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The Independent Critic

STARRING
Allen Perada, Alonzo F. Jones, Ashton Blanchard
WRITTEN AND DIRECTED BY
Jason Horton
MPAA RATING
NR (Equiv. to "R")
RUNNING TIME
NA
DISTRIBUTED BY
Independent
 "Trap" Review 
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Two men. One Plan. No mercy.

With Trap, his follow-up to the indie horror hit Edges of Darkness, writer/director Jason Horton takes his viewer into a world that may very well be even more horrifying than the horrific world of his last film, a world made ever more frightening because it is planted firmly in the soil of believability and possibility.

Walter (Allen Perada) is a recently released convict whose efforts to reunite with his only surviving relative, his daughter Tori (Annemarie Pazmino), are shunned. Instead, Tori hooks him up with a seemingly off-kilter younger thug, Franklin (Alonzo F. Jones), and the two agree to take delivery of 15-year-old kidnap victim Tennessee (Ashton Blanchard), until her ransom is paid.

It doesn't take long for friction to develop between Walter and Franklin, especially when Walter begins to fall for the enticing young Tennessee. The only question is "Does she really love him back or is this simply a ploy to get away from Franklin?"

Incorporating enough twists and turns along the way to constantly keep the viewer guessing, Horton avoids the usual pitfalls of low-budget indie thrillers by creating three richly drawn out characters who are, each in their own right, captivating and unforgettable. So often, filmmakers attempt to transcend their budgetary constraints with gimmicks and novelty. Horton directs with a sure hand, however, trusting his material to tell the story and his cast to make us buy into it.

It works.

While some may be tempted to consider Trap a horror film, to do so would be a mistake. At its very essence, Trap is a dark psychological thriller set in a world where the boundaries of ethics constantly fluctuate and where love can be a means to an end. Trap is "horror" only in the sense that this world truly exists, a world where crime is a part of daily life and where survival is by any means necessary. The film contains an almost uncomfortable degree of dark humor, humor that often arises out of the very extreme nature of the scenes unfolding.

Trap would not work without a stellar cast to bring it home, and Horton has assembled a fine trio of leads far exceeding that usually found in indie cinema.

Allen Perada is mesmerizing as Walter, a man whose edginess is apparently but balanced with a surprisingly sympathetic vulnerability. Yes, Walter is a hardened man but he is also a lonely one and Perada's scenes of humanity with the young Tennessee ache with the uncomfortable notion that this can't possibly end up well.

Likewise, Ashton Blanchard is stellar as the young kidnap victim whose intelligence and maturity far exceed her years. While it seems unfathomable that she could, in reality, have true feelings for Walter, Blanchard's performance is so nuanced and disciplined that one can never be completely sure who this young girl is and where she's taking us. Somewhat reminiscent of Ellen Page's turn in the unforgettable Hard Candy, it's never completely apparent here who is in control.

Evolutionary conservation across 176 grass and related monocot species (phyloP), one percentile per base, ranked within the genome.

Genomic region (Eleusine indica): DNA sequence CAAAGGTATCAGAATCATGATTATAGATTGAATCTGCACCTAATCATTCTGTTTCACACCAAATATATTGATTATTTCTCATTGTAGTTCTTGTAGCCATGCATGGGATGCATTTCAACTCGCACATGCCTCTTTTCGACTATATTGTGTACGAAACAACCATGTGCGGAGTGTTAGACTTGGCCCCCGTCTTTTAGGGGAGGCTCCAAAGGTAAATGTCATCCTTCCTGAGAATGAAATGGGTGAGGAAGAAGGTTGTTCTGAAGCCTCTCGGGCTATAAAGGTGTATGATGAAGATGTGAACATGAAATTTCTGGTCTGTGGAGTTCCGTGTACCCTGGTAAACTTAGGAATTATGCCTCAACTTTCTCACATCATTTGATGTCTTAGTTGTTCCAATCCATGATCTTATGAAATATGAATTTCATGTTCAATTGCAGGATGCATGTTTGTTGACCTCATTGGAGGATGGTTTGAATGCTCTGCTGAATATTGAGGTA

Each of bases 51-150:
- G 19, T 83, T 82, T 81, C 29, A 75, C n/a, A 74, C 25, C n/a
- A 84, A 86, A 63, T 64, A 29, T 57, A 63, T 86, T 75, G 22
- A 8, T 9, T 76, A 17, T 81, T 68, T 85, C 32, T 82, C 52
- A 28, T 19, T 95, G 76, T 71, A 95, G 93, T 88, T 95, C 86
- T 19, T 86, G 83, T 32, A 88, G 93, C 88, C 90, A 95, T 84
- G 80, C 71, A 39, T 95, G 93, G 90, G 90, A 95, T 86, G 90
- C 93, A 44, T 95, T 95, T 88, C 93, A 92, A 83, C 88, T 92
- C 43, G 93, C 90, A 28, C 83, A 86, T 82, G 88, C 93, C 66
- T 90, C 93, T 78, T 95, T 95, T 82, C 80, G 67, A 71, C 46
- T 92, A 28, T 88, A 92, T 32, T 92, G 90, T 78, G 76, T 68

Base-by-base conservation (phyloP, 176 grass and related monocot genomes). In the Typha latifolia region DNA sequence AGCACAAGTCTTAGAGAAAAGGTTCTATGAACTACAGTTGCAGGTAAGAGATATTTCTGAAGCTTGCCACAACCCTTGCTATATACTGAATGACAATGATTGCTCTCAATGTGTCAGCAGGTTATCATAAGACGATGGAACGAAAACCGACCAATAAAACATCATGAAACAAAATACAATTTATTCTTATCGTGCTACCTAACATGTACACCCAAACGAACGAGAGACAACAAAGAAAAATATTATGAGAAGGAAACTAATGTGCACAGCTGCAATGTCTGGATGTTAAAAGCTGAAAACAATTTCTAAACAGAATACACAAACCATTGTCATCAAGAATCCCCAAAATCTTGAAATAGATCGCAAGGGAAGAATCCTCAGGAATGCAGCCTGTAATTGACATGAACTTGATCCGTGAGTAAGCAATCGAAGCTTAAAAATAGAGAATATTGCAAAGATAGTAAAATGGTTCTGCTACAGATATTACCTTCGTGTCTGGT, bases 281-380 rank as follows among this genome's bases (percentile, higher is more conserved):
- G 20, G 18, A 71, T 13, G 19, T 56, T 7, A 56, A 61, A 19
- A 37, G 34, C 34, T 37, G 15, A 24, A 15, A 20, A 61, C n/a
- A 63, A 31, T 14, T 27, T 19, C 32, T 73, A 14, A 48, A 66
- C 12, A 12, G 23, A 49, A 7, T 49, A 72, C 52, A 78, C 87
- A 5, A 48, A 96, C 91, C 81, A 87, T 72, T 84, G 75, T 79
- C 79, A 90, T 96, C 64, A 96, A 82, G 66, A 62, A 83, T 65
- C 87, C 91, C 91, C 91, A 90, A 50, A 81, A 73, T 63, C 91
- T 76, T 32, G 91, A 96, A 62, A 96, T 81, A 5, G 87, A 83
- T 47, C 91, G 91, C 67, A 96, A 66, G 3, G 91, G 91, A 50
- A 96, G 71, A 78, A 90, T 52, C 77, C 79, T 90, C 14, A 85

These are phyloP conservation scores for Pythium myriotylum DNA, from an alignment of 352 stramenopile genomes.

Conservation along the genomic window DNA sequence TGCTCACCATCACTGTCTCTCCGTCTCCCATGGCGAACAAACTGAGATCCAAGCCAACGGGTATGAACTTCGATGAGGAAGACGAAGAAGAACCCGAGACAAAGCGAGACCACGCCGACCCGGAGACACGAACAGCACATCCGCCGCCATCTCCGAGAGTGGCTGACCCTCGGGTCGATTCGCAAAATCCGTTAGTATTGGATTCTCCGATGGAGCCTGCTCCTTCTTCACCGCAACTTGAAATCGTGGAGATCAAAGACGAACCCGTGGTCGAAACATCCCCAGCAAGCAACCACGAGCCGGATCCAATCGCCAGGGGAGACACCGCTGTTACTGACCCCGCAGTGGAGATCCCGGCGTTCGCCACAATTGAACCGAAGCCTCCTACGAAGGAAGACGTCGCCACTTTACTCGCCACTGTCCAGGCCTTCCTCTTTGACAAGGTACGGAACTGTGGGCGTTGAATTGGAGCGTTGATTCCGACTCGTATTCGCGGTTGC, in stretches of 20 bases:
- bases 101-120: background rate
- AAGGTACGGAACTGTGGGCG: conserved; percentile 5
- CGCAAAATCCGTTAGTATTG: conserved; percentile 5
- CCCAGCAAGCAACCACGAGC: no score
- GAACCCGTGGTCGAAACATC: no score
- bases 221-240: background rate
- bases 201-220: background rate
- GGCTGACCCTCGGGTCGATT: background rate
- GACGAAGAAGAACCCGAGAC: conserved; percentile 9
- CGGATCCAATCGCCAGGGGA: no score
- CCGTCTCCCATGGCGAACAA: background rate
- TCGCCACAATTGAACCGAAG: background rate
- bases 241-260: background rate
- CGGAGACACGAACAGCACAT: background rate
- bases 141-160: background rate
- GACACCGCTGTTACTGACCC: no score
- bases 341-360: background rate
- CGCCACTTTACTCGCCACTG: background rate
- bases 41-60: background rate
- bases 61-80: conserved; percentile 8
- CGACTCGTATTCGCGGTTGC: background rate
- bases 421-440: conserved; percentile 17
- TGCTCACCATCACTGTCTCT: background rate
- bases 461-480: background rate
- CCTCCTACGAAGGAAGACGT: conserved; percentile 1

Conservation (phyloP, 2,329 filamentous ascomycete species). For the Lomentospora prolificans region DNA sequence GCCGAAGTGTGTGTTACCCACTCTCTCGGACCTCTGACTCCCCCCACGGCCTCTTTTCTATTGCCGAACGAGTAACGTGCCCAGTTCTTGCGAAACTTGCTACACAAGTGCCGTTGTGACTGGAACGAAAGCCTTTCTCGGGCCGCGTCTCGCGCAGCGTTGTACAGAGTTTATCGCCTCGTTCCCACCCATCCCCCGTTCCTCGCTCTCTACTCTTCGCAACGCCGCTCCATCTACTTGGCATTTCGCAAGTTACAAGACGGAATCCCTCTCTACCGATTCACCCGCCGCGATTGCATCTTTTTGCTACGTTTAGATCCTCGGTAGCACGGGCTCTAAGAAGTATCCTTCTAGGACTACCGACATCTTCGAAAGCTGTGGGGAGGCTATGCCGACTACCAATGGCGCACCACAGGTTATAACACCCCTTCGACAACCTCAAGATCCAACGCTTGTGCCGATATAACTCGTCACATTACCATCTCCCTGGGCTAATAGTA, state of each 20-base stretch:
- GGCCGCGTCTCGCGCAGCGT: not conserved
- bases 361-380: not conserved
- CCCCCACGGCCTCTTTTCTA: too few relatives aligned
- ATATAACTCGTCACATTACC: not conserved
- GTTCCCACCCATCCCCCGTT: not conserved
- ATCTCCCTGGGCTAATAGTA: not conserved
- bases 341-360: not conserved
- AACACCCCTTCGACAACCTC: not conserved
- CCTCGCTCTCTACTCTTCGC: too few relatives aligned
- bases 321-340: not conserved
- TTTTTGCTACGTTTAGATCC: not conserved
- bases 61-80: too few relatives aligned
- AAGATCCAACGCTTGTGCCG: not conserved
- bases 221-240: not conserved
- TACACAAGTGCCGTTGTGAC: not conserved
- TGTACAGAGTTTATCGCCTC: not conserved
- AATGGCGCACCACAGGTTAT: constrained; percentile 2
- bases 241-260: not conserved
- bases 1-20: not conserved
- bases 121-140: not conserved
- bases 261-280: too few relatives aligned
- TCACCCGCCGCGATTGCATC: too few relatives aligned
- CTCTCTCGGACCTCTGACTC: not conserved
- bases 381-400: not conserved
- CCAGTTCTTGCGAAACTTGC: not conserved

Finally, Alonzo F. Jones takes what seems like a straightforward character and makes him complex. At first glance, Franklin seems to be the film's straight up bad guy. However, Jones never allows Franklin to become a simple thug caricature and, instead, draws out a own slightly off-kilter, simmering beneath the surface portrayal.

Unlike most low-budget indies, the supporting players here are equally solid with particular kudos going to Annemarie Pazmino as Walter's meth-addicted daughter.

For a low-budget flick, production quality is surprisingly sturdy with Horton's camera work nicely intertwining the film's darker and lighter moments while Blaine Cade's production design complements the story nicely along with the costuming of Maxcy Priest. Special kudos to make-up artist Victoria Bradbury, who manages to create a rich authenticity for the characters that is often found lacking in microcinema. Horton also nicely blends in some delightful tunes along the way that will make you smile then immediately feel guilty about it.

Trap is currently available on DVD on Createspace, Amazon and at the Trap website. The DVD also includes a behind-the-scenes featurette and Director's Commentary.

To call Trap entertaining would be inaccurate and, perhaps, even an insult. Trap is intense, thrilling, thought-provoking and more than a bit disturbing.

Sometimes, true horror exists in the world in which we live.

Trap is the real world.

Welcome to it.

© Written by Richard Propes
The Independent Critic
    The Official Rating Guideline
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    • B- to C+: 2.5 Stars           
    • C: 2 Stars
    • C- to D+: 1.5 Stars
    • D: 1 Star
    • D-: .5 Star
    • F: Zero Stars

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